The U.S. Navy fired warning shots at Iranian military boats in the northern Persian Gulf on Monday, the first such escalation in nearly four years, the Pentagon announced.
The incident marks the second known occurrence this month of Iranian vessels harassing U.S. ships, after a group of Iranian Revolutionary Guard Corps Navy fast-attack craft swarmed two U.S. Coast Guard cutters at close distances in the Persian Gulf on April 2, the Wall Street Journal first reported.
It also comes just weeks after the Biden administration and Iran had begun talks on reviving the 2015 nuclear deal that former President Donald Trump abandoned in 2018. The American withdrawal sparked a sharp escalation of tension between Tehran and Washington that culminated in the U.S. killing of Iranian Maj. Gen. Qasem Soleimani in early 2020.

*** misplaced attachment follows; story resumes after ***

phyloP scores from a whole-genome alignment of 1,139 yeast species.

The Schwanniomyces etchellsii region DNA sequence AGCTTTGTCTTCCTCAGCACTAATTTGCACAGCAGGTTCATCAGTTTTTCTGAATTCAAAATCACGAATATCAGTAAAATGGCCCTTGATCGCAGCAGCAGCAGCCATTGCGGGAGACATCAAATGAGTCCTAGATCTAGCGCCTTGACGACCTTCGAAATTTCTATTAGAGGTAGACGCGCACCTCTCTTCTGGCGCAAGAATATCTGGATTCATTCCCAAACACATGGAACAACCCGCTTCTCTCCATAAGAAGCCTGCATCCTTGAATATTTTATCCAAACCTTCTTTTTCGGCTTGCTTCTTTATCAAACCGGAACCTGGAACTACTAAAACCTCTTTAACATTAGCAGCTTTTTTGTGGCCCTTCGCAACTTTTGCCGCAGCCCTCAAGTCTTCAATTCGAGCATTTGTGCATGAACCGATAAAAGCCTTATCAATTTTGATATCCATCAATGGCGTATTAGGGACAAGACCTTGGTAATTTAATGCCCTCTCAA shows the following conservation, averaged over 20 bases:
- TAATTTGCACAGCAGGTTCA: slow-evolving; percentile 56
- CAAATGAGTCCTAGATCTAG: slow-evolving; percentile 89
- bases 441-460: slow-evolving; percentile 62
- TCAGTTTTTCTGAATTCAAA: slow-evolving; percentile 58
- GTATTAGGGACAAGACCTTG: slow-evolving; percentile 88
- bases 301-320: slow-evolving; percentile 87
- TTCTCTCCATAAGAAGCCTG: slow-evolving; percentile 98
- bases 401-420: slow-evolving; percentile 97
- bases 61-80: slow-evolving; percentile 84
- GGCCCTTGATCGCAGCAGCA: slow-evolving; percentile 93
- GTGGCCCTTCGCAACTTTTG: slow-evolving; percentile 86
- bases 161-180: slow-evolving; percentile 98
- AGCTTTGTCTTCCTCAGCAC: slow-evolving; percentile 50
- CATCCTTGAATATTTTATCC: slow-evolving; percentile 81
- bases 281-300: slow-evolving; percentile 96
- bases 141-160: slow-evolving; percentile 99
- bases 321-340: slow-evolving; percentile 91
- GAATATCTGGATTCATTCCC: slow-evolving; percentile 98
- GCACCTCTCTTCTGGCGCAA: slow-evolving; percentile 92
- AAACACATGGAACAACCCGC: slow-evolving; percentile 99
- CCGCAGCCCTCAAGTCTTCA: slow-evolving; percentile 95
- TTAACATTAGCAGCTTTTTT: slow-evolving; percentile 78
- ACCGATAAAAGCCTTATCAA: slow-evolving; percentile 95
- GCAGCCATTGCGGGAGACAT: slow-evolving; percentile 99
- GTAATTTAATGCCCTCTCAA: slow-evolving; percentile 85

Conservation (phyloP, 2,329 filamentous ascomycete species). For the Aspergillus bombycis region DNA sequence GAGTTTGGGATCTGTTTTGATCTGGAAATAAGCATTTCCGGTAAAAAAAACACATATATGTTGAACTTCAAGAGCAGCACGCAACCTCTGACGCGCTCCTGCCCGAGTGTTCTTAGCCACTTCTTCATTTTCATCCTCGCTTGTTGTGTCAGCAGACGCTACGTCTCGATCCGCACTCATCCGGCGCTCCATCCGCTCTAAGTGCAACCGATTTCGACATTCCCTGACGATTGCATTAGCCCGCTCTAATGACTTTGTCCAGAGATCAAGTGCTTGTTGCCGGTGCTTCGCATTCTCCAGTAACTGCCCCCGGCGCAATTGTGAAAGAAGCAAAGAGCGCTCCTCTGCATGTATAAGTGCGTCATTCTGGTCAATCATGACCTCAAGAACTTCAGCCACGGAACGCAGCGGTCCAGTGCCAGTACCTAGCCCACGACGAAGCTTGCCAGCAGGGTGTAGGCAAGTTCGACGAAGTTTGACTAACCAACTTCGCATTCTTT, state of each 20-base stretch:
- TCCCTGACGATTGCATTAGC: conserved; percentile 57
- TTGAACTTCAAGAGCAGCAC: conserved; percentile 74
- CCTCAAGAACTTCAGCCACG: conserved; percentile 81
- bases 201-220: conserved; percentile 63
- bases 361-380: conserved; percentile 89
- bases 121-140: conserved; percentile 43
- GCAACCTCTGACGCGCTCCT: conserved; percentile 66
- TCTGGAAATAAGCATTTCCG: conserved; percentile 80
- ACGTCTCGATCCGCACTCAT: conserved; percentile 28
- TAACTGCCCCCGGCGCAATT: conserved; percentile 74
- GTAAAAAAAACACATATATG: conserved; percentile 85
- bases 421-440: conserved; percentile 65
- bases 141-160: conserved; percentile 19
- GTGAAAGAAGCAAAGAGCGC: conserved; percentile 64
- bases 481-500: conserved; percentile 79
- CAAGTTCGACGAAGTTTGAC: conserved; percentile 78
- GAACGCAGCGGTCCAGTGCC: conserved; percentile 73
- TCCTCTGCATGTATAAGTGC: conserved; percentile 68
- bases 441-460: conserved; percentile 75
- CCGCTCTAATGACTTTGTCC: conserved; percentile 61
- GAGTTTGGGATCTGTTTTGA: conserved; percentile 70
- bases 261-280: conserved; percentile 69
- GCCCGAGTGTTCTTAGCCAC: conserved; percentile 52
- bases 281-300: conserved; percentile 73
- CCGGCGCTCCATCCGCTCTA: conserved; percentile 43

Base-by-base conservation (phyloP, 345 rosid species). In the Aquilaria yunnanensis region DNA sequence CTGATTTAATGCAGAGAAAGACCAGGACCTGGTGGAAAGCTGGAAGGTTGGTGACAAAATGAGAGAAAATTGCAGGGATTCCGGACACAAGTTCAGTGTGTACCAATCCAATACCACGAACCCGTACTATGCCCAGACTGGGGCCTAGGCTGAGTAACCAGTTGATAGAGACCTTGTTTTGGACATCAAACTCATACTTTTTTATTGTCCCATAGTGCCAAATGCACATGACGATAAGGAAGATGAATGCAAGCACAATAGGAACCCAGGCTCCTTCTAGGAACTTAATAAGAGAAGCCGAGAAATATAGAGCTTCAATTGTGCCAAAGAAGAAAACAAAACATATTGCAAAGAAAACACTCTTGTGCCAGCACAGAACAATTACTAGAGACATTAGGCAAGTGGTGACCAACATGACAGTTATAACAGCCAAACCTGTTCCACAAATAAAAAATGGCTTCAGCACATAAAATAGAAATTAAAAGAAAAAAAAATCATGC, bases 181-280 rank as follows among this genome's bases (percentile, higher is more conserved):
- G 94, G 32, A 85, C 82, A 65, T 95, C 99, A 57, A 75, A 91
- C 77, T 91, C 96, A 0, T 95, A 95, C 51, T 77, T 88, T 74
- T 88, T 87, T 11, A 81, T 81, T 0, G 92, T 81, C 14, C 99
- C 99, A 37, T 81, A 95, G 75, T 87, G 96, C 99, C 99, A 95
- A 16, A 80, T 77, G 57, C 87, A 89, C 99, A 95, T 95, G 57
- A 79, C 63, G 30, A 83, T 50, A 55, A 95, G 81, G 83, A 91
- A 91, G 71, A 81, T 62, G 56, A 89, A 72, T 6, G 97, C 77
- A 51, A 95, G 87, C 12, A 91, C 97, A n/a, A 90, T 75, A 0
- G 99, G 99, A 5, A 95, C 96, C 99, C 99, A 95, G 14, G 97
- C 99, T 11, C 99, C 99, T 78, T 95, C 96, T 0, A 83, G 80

Around 8 p.m. on Monday, three armed IRGCN speed boats rapidly approached the coastal patrol boat USS Firebolt and the Coast Guard cutter Baranof to an “unnecessarily close range with unknown intent, coming as close as 68 yards of the ships,” the Navy said.
The U.S. vessels were conducting routine operations in international waters at the time of the incident, the Navy said.
The U.S. crews issued multiple warnings to the IRGCN boats over the radio and other devices, but the vessels continued their maneuvers, the Navy said. The crew of the Firebolt then fired warning shots, and the Iranian vessels moved away.
This is the first time the U.S. Navy has fired on Iranian vessels in nearly four years.
“The IRGCN’s actions increased the risk of miscalculation and/or collision,” and “were not in accordance” with international rules governing sea operations, the Navy said.
“U.S. naval forces continue to remain vigilant and are trained to act in a professional manner, while our commanding officers retain the inherent right to act in self-defense,” the Navy said.